One day when I was young, maybe in 4th or 5th grade, I went home with one of my girlfriends after school. This wasn’t unusual even though it was a school night; we probably had some sort of class assignment to work on. We had our notebooks and such spread out on the kitchen table when her mom came in and started baking cookies. Her neighbor, she explained, deserved a thank you of some kind (or a get well or welcome home or what have you), and my friend’s mom, who for the purposes of this blog we shall dub Helda, was going to walk them over.
These, it is important to note, were cookies from scratch. Now my mom always made cookies from scratch – she taught me all she knew and passed on a delightful level of cookie snobbery I’m not even a tad ashamed of – but most of my friends’ moms made Cheater Cookies from a roll or whatever, if even that. I secretly liked Cheater Cookies, but everyone knows homemade are way better. Helda was making homemade cookies from scratch.
As my friend and I continued our homework, Helda whipped up a top-notch batch of chocolate chip cookies. The whir of a hand-mixer cut through the kitchen like the machinery at a carnival. The scent of beaten butter fragranced the air stirring from the preheating oven. Stray chocolate chips scattered on the counter top like confetti. My nostrils flared. My mouth watered. My appetite grew. It would be the prefect, absolute perfect after school snack. I could already imagine the cold milk chaser.
Now, for whatever reason, Helda was in a hurry that day. I would say “I can’t imagine why,” but if you knew how many times I’ve made cookies in a rush you might think there was something wrong with me. (You might be right.) Anyway, she spooned out two cookie sheets’ worth and popped them in the oven.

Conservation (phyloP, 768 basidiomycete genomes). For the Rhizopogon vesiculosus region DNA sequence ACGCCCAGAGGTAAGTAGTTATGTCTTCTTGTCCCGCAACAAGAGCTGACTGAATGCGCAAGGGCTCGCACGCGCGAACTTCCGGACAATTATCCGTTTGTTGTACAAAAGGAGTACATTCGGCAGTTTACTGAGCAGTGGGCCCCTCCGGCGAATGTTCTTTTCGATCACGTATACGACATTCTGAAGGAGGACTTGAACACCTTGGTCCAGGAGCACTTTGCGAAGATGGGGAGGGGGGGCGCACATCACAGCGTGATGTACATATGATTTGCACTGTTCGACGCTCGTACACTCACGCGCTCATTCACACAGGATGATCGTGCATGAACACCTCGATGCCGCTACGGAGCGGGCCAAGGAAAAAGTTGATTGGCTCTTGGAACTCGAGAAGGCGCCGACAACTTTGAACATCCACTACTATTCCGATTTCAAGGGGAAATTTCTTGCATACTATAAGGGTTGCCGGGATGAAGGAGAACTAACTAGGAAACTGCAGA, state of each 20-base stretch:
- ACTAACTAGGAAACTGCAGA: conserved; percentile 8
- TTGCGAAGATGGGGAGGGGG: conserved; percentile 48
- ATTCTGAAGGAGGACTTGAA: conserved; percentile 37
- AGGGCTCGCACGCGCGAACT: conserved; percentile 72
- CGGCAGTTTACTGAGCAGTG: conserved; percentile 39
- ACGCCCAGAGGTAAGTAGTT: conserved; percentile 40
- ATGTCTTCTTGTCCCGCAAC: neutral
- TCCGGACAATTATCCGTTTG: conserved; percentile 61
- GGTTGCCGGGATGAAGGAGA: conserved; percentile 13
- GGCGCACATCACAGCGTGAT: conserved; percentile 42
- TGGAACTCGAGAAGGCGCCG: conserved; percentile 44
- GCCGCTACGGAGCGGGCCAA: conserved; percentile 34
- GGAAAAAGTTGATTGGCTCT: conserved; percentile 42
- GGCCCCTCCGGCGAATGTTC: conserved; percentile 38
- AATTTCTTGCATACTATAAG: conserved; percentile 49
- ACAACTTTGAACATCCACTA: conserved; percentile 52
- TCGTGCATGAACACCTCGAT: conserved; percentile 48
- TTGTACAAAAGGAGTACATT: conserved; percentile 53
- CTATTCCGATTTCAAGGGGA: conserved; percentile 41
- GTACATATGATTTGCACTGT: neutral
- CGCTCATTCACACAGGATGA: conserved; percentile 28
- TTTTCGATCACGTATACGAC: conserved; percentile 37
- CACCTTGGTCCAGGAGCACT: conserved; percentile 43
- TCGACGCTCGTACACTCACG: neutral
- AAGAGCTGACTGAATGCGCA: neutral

“Do you girls want some of this batter?”
What? Surely you can imagine my eyes lighting up. Not only did my friend have a cookies-from-scratch mom like my own, she had the rare and elusive non-paranoid mom who actually let you lick the spoon! Talk about a score. A little appetizer for my upcoming snack.
Of course we both nodded and she put the bowl between us with two clean spoons. I instantly picked mine up, dipping into the soft brown dough.
“Take what you want,” she said, “because I’ll just throw the rest out.”
My hand froze, the spoon embedded. “What?” Surely I had heard her wrong. There was still at least another tray full of cookies in there. Maybe more.
“Well our neighbor lives by herself. She can’t eat that many cookies.”
But what about us? I wanted to scream. What about your family? What about the cookie jar? There were people starving in China, weren’t there? She couldn’t just “throw the rest out.”
But I was a child then, and you didn’t question your friends’ moms on such topics. I couldn’t even taste the cookie dough – not knowing the fate of the rest of it. I watched in horror as she stacked two dozen fresh cookies in a container and scooped the extra dough right into the trash can. She cheerily left to deliver her gift.
Of course I’m an adult now, so looking back I can make up many a reason for this behavior. Maybe she was on a diet and didn’t need the temptation hanging around the house. Maybe she simply didn’t have time to scoop out the last dozen or two cookies. Maybe her refrigerator was broken. Maybe… but I guess I’ll never know. The bottom line is that sometimes you can’t understand why people do what they do. You can’t control other people’s actions. You just have to accept the truth.
Sometimes your friend’s mom is the devil.
I know that was a terrifying story, so let me ease your minds a bit. It does have a happy ending, in a way. I grew up to be a from-scratch cookie maker, as my own from-scratch mom taught me to be, and the trauma I went through that day made me a better baker.
I never, ever throw away extra dough. It doesn’t matter if I have to refrigerate it and make it later. It doesn’t matter if I have to squeeze in an extra row on the baking sheet. It doesn’t matter if I have to get out an entirely new baking sheet just for three measly little cookies. I will never, ever throw away perfectly good dough. In my kitchen I bake by one simple rule:
No cookie left behind.
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